On Thanksgiving Day, the US Surgeon General is encouraging families to take the time to discuss health issues that affect them specifically. We know that family health history is an important part of routine medical care, and Thanksgiving has been National Family History Day since 2004. It was created as part of the Family History Public Health Initiative, which was launched in 2002 by the Office of Public Health Genomics.
The aim of the Initiative was "to increase awareness of family health history as an important risk factor for common chronic diseases such as cancer, heart disease, and diabetes, and to promote its use in programs aimed at reducing the burden of these diseases in the US population".
Its four main activities are research on family health history in populations and individuals, developing tools for collecting family health history, testing whether family health history-based strategies work, and promoting the application of family health history to health professionals and the public.
Learning about and documenting family health history can benefit someone's health in many ways, as many common conditions including arthritis, diabetes mellitus, heart disease, osteoporosis, stroke, and some cancers have a genetic component.
If an individual is aware of which conditions his or her parents and grandparents had, he or she can take steps to help avoid developing the same condition. Genetics cannot be changed, but lifestyle changes involving diet, exercise, not smoking, and regular medical check-ups can reduce the risk.
Risk of a disease may be particularly high if there are certain combinations of diseases within a family or diseases that occur at an earlier than expected age. In addition, if a disease occurs in more than one close relative, the individual may need to be aware.
Good questions to ask close relatives include the presence of any birth defects, childhood health problems, and the age and cause of death for deceased relatives. Also, a person should be aware if there are common adult diseases (diabetes mellitus, heart disease, stroke, cancer, arthritis) that run in the family, and at what age family members were affected.
A person's health may be influenced by his or her blood relatives, including parents, grandparents, siblings, and aunts and uncles. Family gatherings such as Thanksgiving may present a useful opportunity to gather and share this information.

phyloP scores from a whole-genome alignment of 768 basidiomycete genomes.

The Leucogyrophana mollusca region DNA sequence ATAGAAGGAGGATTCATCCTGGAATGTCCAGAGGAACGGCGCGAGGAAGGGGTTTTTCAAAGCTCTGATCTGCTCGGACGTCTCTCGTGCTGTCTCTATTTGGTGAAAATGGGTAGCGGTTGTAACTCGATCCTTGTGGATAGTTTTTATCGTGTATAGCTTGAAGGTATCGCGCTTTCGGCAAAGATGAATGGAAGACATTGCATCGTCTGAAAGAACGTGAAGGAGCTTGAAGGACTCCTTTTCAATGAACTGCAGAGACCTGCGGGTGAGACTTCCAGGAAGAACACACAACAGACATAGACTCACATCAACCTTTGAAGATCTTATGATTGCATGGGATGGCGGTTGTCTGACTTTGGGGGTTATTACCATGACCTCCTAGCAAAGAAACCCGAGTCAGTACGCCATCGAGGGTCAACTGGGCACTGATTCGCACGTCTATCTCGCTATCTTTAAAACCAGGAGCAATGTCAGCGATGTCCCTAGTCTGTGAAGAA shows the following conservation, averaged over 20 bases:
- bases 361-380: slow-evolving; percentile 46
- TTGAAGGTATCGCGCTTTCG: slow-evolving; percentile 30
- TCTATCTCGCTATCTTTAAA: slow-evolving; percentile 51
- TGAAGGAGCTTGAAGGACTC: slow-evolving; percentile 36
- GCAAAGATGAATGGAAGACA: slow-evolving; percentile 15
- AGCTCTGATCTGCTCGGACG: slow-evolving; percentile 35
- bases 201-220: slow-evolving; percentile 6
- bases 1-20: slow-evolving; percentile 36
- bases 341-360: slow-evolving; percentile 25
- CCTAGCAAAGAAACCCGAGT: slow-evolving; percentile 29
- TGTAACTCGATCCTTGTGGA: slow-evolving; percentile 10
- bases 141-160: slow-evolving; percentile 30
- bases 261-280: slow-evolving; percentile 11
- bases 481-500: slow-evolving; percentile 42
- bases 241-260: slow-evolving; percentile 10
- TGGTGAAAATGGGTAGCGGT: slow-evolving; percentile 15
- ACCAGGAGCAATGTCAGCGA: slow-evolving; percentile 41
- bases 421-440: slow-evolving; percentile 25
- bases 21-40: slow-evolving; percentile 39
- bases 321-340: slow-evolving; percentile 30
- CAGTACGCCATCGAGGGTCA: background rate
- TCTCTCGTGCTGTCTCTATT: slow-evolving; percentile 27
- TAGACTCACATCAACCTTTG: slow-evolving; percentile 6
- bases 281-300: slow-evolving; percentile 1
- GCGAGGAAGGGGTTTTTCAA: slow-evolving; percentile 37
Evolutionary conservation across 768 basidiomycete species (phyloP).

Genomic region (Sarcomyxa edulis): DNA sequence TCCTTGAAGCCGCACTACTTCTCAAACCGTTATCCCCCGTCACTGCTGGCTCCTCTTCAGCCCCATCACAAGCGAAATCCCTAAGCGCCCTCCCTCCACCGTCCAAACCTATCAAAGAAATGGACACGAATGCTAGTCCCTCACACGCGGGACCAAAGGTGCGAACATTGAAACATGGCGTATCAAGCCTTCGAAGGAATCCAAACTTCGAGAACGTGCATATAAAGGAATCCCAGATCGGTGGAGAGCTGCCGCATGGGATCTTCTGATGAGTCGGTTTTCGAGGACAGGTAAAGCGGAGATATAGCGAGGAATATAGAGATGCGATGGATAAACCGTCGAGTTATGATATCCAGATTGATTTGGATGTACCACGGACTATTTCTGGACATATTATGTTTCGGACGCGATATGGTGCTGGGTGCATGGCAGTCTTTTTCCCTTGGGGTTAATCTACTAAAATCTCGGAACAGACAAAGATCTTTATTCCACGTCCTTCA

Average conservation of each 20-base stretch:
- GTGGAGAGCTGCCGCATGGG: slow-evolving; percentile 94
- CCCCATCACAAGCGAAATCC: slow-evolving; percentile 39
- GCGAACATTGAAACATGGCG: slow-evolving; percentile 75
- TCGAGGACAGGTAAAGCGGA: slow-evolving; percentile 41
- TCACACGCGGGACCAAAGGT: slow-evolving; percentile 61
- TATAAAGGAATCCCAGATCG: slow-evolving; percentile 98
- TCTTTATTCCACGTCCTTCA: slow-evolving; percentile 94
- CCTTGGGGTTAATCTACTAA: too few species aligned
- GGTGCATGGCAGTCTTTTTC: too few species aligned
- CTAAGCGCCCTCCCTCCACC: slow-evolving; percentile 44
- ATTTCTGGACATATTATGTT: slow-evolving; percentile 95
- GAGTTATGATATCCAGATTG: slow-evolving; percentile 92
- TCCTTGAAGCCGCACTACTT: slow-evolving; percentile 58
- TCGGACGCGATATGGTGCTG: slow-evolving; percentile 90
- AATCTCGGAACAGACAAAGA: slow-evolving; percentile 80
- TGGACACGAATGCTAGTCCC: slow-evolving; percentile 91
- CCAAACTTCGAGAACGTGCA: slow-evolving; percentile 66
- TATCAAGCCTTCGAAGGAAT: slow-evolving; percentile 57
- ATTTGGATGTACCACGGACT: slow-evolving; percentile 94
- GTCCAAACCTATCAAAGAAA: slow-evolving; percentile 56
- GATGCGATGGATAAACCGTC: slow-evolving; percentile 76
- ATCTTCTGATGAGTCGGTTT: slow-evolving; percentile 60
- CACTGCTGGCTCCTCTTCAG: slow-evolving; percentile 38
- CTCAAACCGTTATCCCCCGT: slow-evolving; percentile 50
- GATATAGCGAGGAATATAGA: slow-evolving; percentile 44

Certain medical facts are particularly relevant for specific groups of people and times of life. For example, before and during pregnancy it is useful to know if there is a family health history of a birth defect or genetic disorder like sickle cell disease. Knowing about a history of a genetic condition in the family can help recognize disorders in children, so they can be treated early.
For young adults with a family health history of chronic diseases such as diabetes mellitus or heart disease, screening tests can be initiated earlier. In a similar way, adults who have a close relative affected by, for example, breast cancer before age 50 could choose to have genetic counseling.
A computerized tool called "My Family Health Portrait" has been created on behalf of the Surgeon General. This is a free Web-based tool that can help families collect and organize health history information and share it with their physicians. Users complete a form that remains private and is not stored on the website. Only the owner can download and share it if he or she chooses and can update it over time.
Another Web-based tool for collecting information on family history and lifestyle factors is available. Called "Your Health Snapshot" it was developed at Washington University in St. Louis, MO, to obtain any history of cancer, as well as lifestyle information, in order to estimate risk of cancer and other chronic diseases. It has been adapted to incorporate more detailed information on family history and to send this information to the patient's electronic health record. The tool produces a summary report, or risk assessment, that the patient can take into the primary care appointment to discuss possible areas of raised risk.
Keeping and safely storing a record is sensible, whether written or electronic. Ideally the record would cover health information on three generations of close relatives. This will aid physicians when determining which tests, screenings, and lifestyle changes to recommend.
US Department of Health & Human Services. Surgeon General's Family Health History Initiative.
http://www.hhs.gov/familyhistory/. Accessed November 2, 2015.
My Family Health Portrait: A tool from the Surgeon General.
https://familyhistory.hhs.gov/. Accessed November 2, 2015.
Washington University in St. Louis. Your Health Snapshot
https://yourhealthsnapshot.wustl.edu/. Accessed November 2, 2015.